Mouradjian said things could change in the future, especially with continued interest in the restored lighthouse, but the entire island would need to be addressed in terms of safety and stabilization.

Abcore Restoration owner Keith Lescarbeau of Narragansett has spent many hours on Dutch Island working on the lighthouse, and when he and his crew had to approach the island from the opposite end due to certain weather conditions, he also has walked it.

“It’s actually kind of eerie,” Lescarbeau said. “There’s a whole footprint of what was there. Foundations, posts of fencing, steps, pathways to steps, a water tower, bunkers.”

Though overgrown, the island still has some field areas reminiscent of the former encampment and marching areas.

“It’s hard to believe it went from what it was to nothing at all,” Lescarbeau said, adding that it reminds him of a lost civilization, “like someone just shut the lights off and left.”

He described Dutch Island as being “beautiful, though you have to squint sometimes” to visualize its possibilities.

Looking out from the Chapin family’s summer cottage, Dutch Island appears primitive and wild, apart from the lighthouse recently saved by the Dutch Island Lighthouse Society to which Chapin and Johnston and scores of other local residents belong to and support.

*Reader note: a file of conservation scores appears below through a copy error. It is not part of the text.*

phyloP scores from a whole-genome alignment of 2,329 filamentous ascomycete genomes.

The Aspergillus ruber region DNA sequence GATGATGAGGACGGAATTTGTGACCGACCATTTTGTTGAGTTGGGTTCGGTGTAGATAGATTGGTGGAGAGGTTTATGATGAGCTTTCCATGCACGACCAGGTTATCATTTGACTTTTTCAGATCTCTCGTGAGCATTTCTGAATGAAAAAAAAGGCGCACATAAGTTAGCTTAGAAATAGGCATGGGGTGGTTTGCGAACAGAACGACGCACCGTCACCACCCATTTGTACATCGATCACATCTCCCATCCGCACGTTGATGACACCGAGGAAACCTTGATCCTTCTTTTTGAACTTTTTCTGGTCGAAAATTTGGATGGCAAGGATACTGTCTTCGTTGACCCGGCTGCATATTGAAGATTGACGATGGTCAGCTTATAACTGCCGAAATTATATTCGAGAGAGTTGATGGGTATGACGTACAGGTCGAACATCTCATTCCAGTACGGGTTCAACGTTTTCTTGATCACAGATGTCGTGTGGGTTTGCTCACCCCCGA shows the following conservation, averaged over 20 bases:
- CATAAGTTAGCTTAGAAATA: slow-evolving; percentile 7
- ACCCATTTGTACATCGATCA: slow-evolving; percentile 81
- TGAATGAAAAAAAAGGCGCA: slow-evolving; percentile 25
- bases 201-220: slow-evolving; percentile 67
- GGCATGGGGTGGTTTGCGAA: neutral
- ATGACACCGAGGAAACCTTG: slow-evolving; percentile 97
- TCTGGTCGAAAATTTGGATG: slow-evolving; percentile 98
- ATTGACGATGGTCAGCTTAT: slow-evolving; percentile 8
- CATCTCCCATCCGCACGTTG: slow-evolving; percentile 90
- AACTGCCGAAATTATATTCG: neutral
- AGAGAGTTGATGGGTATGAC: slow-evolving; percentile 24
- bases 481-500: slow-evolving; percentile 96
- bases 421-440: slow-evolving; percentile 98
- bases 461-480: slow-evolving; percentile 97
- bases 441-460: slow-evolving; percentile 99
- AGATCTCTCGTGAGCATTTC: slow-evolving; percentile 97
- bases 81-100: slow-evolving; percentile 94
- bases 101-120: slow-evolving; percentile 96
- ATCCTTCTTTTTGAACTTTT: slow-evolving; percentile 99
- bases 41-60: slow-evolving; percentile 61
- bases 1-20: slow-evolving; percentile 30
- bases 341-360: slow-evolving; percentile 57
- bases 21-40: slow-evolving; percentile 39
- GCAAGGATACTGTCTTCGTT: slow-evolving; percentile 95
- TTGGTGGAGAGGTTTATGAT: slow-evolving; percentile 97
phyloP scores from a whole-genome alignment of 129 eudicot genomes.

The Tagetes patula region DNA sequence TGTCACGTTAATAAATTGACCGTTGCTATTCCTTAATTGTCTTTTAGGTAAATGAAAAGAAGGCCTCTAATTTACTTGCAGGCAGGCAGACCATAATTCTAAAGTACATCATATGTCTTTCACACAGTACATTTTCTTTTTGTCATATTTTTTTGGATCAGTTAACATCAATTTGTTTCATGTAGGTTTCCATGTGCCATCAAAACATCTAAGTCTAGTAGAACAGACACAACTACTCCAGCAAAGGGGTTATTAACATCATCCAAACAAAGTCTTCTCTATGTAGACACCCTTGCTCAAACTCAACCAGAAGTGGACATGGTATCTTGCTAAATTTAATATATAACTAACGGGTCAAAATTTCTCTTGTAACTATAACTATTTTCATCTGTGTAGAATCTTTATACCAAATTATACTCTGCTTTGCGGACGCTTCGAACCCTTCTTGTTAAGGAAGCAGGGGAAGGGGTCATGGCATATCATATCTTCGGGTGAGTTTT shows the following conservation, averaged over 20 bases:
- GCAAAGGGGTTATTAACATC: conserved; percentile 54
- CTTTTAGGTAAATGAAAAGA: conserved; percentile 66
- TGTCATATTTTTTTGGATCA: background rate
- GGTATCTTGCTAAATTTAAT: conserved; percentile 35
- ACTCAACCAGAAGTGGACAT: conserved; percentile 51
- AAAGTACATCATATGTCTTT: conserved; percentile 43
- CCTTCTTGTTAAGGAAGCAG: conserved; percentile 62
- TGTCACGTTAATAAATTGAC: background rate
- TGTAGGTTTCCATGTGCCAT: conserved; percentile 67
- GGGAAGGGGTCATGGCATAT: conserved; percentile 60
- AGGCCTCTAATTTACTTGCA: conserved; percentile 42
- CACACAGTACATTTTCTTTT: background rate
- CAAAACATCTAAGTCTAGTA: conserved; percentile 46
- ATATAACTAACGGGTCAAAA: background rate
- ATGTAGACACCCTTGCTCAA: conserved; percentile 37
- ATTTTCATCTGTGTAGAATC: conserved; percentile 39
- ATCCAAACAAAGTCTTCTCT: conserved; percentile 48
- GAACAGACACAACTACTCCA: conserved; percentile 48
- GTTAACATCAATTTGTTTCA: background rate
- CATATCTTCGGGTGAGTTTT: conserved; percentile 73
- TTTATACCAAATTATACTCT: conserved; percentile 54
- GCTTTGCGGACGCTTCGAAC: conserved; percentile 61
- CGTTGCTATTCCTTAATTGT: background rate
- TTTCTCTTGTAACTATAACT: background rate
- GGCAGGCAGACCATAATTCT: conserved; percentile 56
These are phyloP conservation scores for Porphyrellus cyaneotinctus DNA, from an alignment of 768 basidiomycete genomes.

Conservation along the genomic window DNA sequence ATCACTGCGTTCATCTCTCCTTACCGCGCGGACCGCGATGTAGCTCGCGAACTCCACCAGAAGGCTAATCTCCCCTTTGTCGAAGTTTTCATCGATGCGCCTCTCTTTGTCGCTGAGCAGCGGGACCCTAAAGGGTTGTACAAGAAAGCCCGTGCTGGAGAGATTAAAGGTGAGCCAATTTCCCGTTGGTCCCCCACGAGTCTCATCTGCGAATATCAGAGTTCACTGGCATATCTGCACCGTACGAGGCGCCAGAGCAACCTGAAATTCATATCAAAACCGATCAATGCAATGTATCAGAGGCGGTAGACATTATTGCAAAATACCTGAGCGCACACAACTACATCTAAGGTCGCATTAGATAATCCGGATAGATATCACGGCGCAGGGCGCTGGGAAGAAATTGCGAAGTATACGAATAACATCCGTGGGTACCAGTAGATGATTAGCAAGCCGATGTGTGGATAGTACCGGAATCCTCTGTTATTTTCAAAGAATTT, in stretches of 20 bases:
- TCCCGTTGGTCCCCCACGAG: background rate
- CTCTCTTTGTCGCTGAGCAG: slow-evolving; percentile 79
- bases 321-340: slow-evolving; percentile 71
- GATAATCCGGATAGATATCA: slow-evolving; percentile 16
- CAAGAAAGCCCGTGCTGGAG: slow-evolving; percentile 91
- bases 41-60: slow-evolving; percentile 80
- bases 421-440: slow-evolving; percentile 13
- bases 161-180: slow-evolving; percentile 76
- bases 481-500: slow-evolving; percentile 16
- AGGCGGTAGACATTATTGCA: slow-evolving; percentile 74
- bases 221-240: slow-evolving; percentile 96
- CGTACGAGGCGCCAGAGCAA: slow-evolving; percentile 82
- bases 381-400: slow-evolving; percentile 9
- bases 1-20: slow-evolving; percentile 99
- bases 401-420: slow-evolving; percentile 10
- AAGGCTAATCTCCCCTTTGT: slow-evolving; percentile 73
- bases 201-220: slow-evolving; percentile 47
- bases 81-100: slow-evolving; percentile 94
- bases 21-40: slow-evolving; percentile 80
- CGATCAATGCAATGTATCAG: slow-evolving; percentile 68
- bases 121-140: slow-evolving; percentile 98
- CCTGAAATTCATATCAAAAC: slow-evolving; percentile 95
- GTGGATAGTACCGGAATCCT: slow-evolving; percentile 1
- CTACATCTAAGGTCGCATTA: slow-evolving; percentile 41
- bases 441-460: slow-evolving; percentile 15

The first lighthouse went up on Dutch Island in 1827, but it was eventually demolished. The present structure, which is 42 feet tall, was built in 1857 and served through the Civil War. The lighthouse has undergone more than $250,000 in restoration during the past decade, with a $120,000 grant from the state Department of Transportation and $135,000 raised by the Dutch Island Lighthouse Society.

 It had been abandoned and vandalized since it was discontinued by the U.S. Coast Guard in 1979, replaced by offshore buoys. A keeper’s cottage went down in the 1960s, though traces of its foundation remain.